Why it's not easy being a whistleblower
It's 14 years since the whistleblowing legislation was introduced – or to give it the correct name – the Public Interest Disclosure Act came into force in the UK.
It meant employees would be protected if they decided to make a disclosure – blow the whistle – in relation to a criminal offence, breach of a legal obligation, health and safety risk, damage to the environment or deliberate concealment of information about any of these by their bosses.
If a disclosure about any of those matters was made in the right way and in good faith, they became protected disclosures and employees were then protected by the provisions of the Act.
This meant that the dismissal of an employee would be automatically unfair if the reason or principal reason for the dismissal was that they blew the whistle.
If they were sacked or subjected to a detriment e.g. being denied a promotion or a bonus, because they had spoken out, they could take their employer to an employment tribunal and there was no limit to compensation.
Whilst it is still fairly uncommon for these cases to get to the tribunal two cases, one involving the NHS and one HM Prison Service resulted in the claimants being paid sums of £1.2 million and £500,000 in compensation respectively.
However the law changed this year to include a public interest test and to remove the requirement that a disclosure has to be made in good faith in order for it to become protected.
What this means is that it is now more difficult for the employee to blow the whistle as there must now be a genuine public interest element for a disclosure to become a protected disclosure.
The law doesn't define what amounts to be public interest and this will be interpreted when cases come before courts and tribunals.
This is bound to lead to litigation over the meaning but the courts will need to consider whether a disclosure concerns facts or situations affecting other employees or third parties rather than merely the whistleblower's private interests.
The public interest change has been made because of issues arising from the case of Parkins v Sodexho.
In this case, it was decided that there did not need to be any public interest element to a disclosure.
This meant that employees could complain about issues which were personal to them; for example, a breach of their employment contract, and then go onto to claim that they had blown the whistle as they had complained about their employer's breach of a legal obligation.
This may still be possible following the change, provided the disclosure passes the public interest test.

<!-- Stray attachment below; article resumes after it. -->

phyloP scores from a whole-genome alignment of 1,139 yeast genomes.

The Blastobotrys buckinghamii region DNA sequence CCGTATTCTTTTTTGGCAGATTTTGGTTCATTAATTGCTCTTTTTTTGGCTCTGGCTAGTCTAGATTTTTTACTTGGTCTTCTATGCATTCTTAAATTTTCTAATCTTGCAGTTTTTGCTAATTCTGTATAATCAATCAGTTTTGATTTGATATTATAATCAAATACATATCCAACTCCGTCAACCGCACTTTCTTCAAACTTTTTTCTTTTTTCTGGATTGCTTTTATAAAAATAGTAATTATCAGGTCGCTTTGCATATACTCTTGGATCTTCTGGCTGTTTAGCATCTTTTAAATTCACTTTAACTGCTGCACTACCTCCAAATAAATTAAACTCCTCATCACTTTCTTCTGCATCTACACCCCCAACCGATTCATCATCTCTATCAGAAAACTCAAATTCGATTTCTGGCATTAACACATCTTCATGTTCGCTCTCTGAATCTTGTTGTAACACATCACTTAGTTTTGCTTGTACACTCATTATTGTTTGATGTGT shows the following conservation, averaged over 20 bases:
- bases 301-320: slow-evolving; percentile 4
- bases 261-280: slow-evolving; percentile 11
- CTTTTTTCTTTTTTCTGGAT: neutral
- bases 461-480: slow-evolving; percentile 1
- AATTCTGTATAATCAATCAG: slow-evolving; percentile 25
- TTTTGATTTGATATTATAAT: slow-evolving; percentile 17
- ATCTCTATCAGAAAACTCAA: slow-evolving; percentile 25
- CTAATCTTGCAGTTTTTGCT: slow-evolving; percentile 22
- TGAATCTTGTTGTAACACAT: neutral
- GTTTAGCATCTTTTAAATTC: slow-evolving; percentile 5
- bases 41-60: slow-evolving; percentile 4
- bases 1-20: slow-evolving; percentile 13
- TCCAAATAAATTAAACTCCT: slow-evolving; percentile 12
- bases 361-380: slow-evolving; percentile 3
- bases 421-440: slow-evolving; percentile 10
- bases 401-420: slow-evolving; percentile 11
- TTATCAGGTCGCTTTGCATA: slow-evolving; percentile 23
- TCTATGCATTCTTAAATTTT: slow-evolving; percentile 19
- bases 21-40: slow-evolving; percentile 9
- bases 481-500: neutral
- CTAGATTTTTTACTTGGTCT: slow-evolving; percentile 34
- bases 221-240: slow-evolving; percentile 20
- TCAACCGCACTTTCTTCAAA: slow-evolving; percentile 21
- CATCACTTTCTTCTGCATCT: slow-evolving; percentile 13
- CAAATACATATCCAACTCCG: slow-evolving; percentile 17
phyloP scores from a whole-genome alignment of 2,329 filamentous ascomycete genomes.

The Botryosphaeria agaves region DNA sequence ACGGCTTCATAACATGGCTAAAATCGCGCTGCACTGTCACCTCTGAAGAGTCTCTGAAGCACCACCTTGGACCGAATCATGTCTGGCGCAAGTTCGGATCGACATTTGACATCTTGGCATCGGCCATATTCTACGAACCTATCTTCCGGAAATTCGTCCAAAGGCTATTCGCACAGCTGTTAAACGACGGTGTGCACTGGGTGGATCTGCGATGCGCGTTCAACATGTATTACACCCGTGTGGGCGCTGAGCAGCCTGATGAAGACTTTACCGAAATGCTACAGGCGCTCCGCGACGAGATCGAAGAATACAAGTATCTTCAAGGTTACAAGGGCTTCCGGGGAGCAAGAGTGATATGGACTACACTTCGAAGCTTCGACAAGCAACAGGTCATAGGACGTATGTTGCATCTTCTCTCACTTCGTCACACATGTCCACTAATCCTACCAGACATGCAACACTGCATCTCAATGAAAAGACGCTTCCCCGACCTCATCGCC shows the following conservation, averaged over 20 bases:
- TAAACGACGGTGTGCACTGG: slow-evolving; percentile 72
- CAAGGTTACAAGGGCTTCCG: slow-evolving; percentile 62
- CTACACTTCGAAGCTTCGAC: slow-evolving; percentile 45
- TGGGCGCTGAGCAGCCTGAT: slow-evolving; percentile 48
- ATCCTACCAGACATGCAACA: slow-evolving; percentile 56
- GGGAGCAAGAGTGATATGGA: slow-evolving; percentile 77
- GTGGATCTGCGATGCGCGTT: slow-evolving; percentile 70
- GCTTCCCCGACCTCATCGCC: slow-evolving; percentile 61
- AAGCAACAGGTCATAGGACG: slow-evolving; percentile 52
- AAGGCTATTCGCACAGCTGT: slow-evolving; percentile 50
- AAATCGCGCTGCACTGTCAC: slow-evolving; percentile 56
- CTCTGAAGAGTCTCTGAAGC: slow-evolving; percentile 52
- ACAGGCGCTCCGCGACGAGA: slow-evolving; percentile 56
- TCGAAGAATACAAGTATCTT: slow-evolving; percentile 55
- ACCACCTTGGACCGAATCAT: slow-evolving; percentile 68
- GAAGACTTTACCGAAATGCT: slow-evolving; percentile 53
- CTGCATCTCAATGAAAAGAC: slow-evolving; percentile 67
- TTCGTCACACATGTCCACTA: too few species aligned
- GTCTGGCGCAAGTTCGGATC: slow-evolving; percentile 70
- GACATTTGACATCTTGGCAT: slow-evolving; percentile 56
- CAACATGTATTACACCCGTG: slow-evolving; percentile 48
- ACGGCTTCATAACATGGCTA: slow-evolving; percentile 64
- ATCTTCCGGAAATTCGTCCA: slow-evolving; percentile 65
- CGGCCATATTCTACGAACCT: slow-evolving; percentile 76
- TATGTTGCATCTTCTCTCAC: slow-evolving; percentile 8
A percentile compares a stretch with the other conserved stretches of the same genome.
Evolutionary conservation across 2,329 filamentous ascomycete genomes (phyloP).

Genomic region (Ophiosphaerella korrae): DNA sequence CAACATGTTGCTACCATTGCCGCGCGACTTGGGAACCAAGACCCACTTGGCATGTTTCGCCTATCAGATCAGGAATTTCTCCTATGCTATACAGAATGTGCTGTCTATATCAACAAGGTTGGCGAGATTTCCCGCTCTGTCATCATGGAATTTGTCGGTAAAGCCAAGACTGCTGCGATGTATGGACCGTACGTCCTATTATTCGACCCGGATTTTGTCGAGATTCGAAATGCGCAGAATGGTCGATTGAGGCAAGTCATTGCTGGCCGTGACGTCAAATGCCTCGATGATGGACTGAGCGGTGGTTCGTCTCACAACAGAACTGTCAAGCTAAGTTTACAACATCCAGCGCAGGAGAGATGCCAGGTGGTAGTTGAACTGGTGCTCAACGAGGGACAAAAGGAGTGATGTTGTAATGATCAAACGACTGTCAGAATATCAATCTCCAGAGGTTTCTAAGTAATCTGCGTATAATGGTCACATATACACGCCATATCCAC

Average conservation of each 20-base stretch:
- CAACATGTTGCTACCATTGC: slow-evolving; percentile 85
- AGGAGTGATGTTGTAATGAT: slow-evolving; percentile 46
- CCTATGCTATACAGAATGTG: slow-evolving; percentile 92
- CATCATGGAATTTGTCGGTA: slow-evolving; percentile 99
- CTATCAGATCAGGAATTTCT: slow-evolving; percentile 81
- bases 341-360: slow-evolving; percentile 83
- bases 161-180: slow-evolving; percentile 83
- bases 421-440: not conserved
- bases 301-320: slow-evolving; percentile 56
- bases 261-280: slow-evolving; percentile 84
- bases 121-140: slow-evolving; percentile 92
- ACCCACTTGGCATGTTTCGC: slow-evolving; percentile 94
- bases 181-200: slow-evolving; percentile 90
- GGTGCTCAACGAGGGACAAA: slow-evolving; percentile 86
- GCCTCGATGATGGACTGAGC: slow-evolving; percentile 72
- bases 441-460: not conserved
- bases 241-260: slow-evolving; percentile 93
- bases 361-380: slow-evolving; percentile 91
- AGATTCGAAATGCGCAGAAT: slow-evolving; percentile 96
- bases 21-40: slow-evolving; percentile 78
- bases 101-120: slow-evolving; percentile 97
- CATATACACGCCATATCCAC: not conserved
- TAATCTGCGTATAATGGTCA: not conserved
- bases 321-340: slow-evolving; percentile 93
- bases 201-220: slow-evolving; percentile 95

For example, an employee who is discriminated against by their employer may still be granted protection by the act as any disclosure made about that treatment will be capable of amounting to a protected disclosure because preventing discrimination in the workplace is likely to be an issue that the courts will say is in the public interest as well as being in the interests of that individual.
Tighter control was therefore needed while still protecting the employee. The closure of this loophole is very good news for employers.
The new legislation has also removed the requirement for a disclosure to be made in good faith. Employees will however suffer a reduction in compensation should they succeed with a claim where the disclosure was made in bad faith e.g out of personal antagonism towards the employer or to improve the employee's negotiating position.
The change in the law has also meant a change to the definition of worker which means more individuals are now covered by the act; initially it now covers certain types of NHS contractors but may ultimately be extended further.
Again this should be welcomed particularly given the changes globally in the types of employment contracts being offered today.
So what does this mean for an employer? Check your policies to make sure they are relevant and include the reference to public interest and the new definition of worker.
And make sure you keep an eye out for further changes to worker definition.
Out of date policies can mean confusion in the workplace about what an employee should do if they want to blow the whistle and how they should be treated should they choose to do so.